Though the current complaint does not state a plausible claim, if given the opportunity Grothjan may be able to do so. Accordingly, he will be granted an opportunity to submit an amended complaint. Luevano v. Wal-Mart Stores, Inc., 722 F.3d 1014, 1022-23, 1025 (7th Cir. 2013). If Grothjan believes that he has a claim against any individual health care provider, he needs to identify that defendant and explain what each defendant did (or did not) do. He needs to explain his medical condition, what treatment he received, who provided it and when they provided it. He needs to explain what he believes was wrong and why he believes his rights have been violated. Because the current complaint does not state a claim, the court will deny the motion for a preliminary injunction and temporary restraining order (DE 9).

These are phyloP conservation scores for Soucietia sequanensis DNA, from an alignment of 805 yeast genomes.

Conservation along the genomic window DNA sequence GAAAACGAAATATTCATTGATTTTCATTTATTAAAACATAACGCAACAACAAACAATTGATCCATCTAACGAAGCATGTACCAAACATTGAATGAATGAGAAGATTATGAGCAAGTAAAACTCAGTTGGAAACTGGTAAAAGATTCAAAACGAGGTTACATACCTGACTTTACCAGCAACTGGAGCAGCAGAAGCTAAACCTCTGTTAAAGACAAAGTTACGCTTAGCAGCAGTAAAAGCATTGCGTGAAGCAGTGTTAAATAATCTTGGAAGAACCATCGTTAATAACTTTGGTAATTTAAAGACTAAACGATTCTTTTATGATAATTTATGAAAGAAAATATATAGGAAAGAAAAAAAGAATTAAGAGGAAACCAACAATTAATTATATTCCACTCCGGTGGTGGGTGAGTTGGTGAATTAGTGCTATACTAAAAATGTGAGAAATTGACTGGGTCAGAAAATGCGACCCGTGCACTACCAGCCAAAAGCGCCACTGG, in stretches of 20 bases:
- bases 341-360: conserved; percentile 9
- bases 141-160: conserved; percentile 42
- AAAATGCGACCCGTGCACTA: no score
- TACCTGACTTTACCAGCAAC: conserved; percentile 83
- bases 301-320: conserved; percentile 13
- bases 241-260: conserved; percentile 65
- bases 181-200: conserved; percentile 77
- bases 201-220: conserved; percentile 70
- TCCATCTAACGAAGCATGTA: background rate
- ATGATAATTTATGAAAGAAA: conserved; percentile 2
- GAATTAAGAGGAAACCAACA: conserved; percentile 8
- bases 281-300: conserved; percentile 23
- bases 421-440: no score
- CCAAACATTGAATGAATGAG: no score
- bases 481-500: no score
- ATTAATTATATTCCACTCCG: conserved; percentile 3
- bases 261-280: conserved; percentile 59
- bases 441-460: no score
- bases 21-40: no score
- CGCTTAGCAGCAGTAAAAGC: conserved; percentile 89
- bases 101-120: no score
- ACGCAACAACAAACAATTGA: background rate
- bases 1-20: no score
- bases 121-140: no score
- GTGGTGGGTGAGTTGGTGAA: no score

For these reasons, the court

         (1) DENIES the motion for preliminary injunction (DE 9);

         (2) DIRECTS the clerk of court to place this cause number on a blank Prisoner Complaint form and send it to Jason Grothjan;

         (3) GRANTS Jason Grothjan to and including March 20, 2017, to file an amended complaint; and

         (4) CAUTIONS Jason Grothjan that if he does not respond by the deadline, this case will be dismissed pursuant to 28 U.S.C. § 1915A because the current complaint does not state a claim for which relief can be granted.

         SO ...